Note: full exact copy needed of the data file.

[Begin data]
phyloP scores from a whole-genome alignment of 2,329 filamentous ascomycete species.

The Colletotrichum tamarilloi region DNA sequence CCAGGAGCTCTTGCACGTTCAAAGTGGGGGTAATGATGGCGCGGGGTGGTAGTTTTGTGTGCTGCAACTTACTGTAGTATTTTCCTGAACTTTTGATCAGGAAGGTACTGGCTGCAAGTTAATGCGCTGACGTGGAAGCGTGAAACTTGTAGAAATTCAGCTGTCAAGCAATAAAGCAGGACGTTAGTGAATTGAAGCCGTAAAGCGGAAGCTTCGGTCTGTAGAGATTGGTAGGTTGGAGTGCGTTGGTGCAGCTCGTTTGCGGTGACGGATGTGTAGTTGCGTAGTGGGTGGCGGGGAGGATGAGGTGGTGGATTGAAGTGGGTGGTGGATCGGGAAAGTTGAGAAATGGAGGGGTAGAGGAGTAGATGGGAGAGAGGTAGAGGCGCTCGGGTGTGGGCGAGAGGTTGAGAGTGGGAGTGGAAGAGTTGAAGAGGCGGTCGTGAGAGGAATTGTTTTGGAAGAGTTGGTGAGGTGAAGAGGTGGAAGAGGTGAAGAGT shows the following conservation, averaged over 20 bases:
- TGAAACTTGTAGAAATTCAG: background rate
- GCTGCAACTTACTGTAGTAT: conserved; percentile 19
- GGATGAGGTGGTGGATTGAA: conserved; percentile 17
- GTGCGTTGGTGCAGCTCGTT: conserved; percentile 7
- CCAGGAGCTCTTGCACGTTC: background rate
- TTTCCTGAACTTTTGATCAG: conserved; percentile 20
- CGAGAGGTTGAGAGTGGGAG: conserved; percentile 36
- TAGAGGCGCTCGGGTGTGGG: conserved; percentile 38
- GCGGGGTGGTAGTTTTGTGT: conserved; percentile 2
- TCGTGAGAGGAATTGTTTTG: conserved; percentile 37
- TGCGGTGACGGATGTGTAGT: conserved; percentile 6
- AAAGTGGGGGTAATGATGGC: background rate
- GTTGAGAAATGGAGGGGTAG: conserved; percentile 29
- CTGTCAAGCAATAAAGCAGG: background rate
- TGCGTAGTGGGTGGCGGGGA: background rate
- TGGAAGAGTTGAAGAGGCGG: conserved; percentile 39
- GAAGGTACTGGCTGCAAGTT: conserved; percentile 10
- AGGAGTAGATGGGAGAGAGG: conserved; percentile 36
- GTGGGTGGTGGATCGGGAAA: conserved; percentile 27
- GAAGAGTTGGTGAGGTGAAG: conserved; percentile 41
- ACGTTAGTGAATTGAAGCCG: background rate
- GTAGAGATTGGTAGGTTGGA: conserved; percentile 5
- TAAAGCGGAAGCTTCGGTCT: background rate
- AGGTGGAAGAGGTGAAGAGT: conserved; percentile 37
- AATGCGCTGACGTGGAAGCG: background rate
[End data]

phyloP scores from a whole-genome alignment of 2,329 filamentous ascomycete species.

The Colletotrichum tamarilloi region DNA sequence CCAGGAGCTCTTGCACGTTCAAAGTGGGGGTAATGATGGCGCGGGGTGGTAGTTTTGTGTGCTGCAACTTACTGTAGTATTTTCCTGAACTTTTGATCAGGAAGGTACTGGCTGCAAGTTAATGCGCTGACGTGGAAGCGTGAAACTTGTAGAAATTCAGCTGTCAAGCAATAAAGCAGGACGTTAGTGAATTGAAGCCGTAAAGCGGAAGCTTCGGTCTGTAGAGATTGGTAGGTTGGAGTGCGTTGGTGCAGCTCGTTTGCGGTGACGGATGTGTAGTTGCGTAGTGGGTGGCGGGGAGGATGAGGTGGTGGATTGAAGTGGGTGGTGGATCGGGAAAGTTGAGAAATGGAGGGGTAGAGGAGTAGATGGGAGAGAGGTAGAGGCGCTCGGGTGTGGGCGAGAGGTTGAGAGTGGGAGTGGAAGAGTTGAAGAGGCGGTCGTGAGAGGAATTGTTTTGGAAGAGTTGGTGAGGTGAAGAGGTGGAAGAGGTGAAGAGT shows the following conservation, averaged over 20 bases:
- TGAAACTTGTAGAAATTCAG: background rate
- GCTGCAACTTACTGTAGTAT: conserved; percentile 19
- GGATGAGGTGGTGGATTGAA: conserved; percentile 17
- GTGCGTTGGTGCAGCTCGTT: conserved; percentile 7
- CCAGGAGCTCTTGCACGTTC: background rate
- TTTCCTGAACTTTTGATCAG: conserved; percentile 20
- CGAGAGGTTGAGAGTGGGAG: conserved; percentile 36
- TAGAGGCGCTCGGGTGTGGG: conserved; percentile 38
- GCGGGGTGGTAGTTTTGTGT: conserved; percentile 2
- TCGTGAGAGGAATTGTTTTG: conserved; percentile 37
- TGCGGTGACGGATGTGTAGT: conserved; percentile 6
- AAAGTGGGGGTAATGATGGC: background rate
- GTTGAGAAATGGAGGGGTAG: conserved; percentile 29
- CTGTCAAGCAATAAAGCAGG: background rate
- TGCGTAGTGGGTGGCGGGGA: background rate
- TGGAAGAGTTGAAGAGGCGG: conserved; percentile 39
- GAAGGTACTGGCTGCAAGTT: conserved; percentile 10
- AGGAGTAGATGGGAGAGAGG: conserved; percentile 36
- GTGGGTGGTGGATCGGGAAA: conserved; percentile 27
- GAAGAGTTGGTGAGGTGAAG: conserved; percentile 41
- ACGTTAGTGAATTGAAGCCG: background rate
- GTAGAGATTGGTAGGTTGGA: conserved; percentile 5
- TAAAGCGGAAGCTTCGGTCT: background rate
- AGGTGGAAGAGGTGAAGAGT: conserved; percentile 37
- AATGCGCTGACGTGGAAGCG: background rate